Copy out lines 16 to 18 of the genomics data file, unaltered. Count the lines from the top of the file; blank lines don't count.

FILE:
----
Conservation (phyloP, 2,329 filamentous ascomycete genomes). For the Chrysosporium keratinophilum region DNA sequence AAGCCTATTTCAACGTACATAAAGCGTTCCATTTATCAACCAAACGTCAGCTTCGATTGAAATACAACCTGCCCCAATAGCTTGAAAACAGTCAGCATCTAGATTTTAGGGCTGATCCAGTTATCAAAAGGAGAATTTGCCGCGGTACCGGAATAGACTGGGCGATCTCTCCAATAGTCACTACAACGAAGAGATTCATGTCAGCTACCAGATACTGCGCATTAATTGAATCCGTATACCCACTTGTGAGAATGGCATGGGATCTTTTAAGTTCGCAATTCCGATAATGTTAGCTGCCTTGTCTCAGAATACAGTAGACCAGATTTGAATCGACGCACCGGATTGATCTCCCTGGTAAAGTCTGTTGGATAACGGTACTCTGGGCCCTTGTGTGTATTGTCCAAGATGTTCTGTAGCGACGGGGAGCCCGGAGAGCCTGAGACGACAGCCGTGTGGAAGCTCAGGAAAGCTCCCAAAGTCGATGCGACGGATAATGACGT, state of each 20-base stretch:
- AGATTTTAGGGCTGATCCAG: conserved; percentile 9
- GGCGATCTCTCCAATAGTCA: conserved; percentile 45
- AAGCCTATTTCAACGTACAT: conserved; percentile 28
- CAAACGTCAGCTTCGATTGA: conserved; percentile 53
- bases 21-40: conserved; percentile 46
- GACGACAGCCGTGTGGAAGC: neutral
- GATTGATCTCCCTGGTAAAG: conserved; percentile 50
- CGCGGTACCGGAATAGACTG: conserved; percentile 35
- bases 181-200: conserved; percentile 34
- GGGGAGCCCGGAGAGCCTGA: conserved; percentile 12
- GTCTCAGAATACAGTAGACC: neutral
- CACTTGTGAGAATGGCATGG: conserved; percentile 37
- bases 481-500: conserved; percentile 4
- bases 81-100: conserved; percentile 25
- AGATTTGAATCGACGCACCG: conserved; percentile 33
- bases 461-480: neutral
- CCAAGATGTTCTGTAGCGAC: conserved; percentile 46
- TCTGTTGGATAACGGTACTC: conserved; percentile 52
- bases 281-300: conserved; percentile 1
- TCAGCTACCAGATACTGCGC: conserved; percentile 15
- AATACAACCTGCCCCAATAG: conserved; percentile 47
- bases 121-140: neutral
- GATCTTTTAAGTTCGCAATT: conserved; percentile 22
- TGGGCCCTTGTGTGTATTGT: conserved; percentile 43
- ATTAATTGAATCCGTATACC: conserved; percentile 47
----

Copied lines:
- AGATTTGAATCGACGCACCG: conserved; percentile 33
- bases 461-480: neutral
- CCAAGATGTTCTGTAGCGAC: conserved; percentile 46